Say hello to AltTap!

Built in the Altom test lab, AltTap is a robot designed to help with and mitigate some of the critical challenges of test automation. It is especially useful in scenarios involving the running of tests on devices of varying screen sizes and resolutions. AltTap’s special power is that of performing automated tests on any type of touchscreen device.

How does it do that exactly? It simulates a human tester by the using of a stylus to perform click actions on a touchscreen. The process is based on an image-recognition algorithm.

Picture of AltTap

The components of AltTap

AltTap consists of the following elements:

  1. a work platform upon which the device is placed
  2. an external camera used for taking screenshots of the device screen
  3. an end effector which is moved into position using two NEMA 17 stepper motors
  4. a stylus driven by a servomotor that has a feedback system which allows it to adapt to the device screen thickness
  5. a microcontroller which helps manage all the components and ensures communication with the PC from which the tests are actually run
  6. a power supply

Some of these components are 3D printed.

It is important to note that AltTap works together with a PC, which:

  • provides the support for creating tests.
  • processes the images.
  • sends instructions to microcontrollers.
  • checks if a test has passed or failed.
Diagram of the Robot Components

How does it work?

Tests are set up on a PC AltTap is connected to. AltTap will play the role of the tester by performing various click actions on the screen of the device. It will locate elements by using an image recognition algorithm.

Thus, as a prerequisite, the user needs to create a database with the images of the elements to be interacted with during the tests.

The OpenCV image algorithm used utilizes feature detection to create a match between the searched image and the screenshot of the device. If the match is successful, the algorithm will return the coordinates of the searched element. These coordinates are expressed in pixels. The PC then converts these coordinates to millimeters and sends them to the microcontroller. Once identified, elements are interacted with according to instructions. 

If you prefer to think in diagrams and arrows, here is a visualization of the process:

Why work with AltTap?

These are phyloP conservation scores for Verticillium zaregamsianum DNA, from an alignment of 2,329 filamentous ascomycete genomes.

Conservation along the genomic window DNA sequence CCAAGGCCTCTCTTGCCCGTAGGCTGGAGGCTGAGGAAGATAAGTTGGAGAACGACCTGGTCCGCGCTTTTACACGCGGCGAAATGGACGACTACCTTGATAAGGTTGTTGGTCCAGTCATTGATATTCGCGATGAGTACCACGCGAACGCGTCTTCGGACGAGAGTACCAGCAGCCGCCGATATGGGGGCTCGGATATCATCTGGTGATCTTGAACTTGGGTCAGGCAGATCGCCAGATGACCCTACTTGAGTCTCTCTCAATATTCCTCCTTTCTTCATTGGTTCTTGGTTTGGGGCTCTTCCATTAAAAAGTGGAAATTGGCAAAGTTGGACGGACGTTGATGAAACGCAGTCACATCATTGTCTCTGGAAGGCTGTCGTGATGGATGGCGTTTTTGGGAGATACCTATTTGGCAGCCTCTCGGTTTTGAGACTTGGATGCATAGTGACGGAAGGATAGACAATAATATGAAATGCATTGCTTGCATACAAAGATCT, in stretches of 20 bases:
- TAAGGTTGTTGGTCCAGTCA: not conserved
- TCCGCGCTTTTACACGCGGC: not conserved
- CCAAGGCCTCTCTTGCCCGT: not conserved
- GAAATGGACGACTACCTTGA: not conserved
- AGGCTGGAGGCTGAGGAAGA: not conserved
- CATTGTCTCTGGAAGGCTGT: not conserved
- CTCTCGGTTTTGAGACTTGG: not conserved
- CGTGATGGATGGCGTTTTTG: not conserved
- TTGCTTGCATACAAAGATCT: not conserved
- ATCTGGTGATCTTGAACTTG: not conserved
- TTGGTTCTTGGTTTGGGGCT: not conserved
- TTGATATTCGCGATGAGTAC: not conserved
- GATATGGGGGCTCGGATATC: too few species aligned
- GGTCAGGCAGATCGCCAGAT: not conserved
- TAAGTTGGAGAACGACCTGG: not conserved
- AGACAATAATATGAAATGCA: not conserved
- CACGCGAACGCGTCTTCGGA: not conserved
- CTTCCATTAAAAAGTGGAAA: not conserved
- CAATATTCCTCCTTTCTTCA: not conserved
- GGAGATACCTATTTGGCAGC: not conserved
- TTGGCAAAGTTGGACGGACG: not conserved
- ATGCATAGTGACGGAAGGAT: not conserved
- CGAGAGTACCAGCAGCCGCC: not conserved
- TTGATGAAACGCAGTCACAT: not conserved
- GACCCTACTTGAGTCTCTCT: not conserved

We have put it to the test and are happy to declare that AltTap is a valuable tester’s helper. Here is a list of things we appreciate about working with AltTap:

  • you create the script once and run it multiple times on multiple devices with different resolutions.
  • AltTap never gets tired or bored: it can repeat a test for as many times as you wish, taking identical steps each time – and it can do this for a looong time!
  • it records everything, taking up an important part of the documentation activity.
  • it can test on screens small and large.
  • it can interact with device features that are not accessible programmatically: e.g. on iOS,  it can enable/disable the wi-fi connection or bluetooth.
  • it can also be used when you cannot interact with an application using software testing tools or frameworks: e.g. testing embedded software on industrial touch panels; or, testing an application that does not expose elements – the element cannot be called and you use a different method such as image recognition.   

The limitations of AltTap

Just as its enthusiastic builders, AltTap has its limitations. We are constantly looking for ways to improve and help AltTap grow, but so far:

  • it cannot perform multi-touch gestures such as pinch, zoom, tilt, rotate.

Made with enthusiasm and ingenuity, open about its limitations, AltTap is a reliable and competent helper. It aims to bring value and improve test automation experiences for both testers and project stakeholders. Continuously supporting AltTap’s development, we are committed to seeing it achieve that goal. This is AltTap for now – we are terribly excited about what AltTap will be next!

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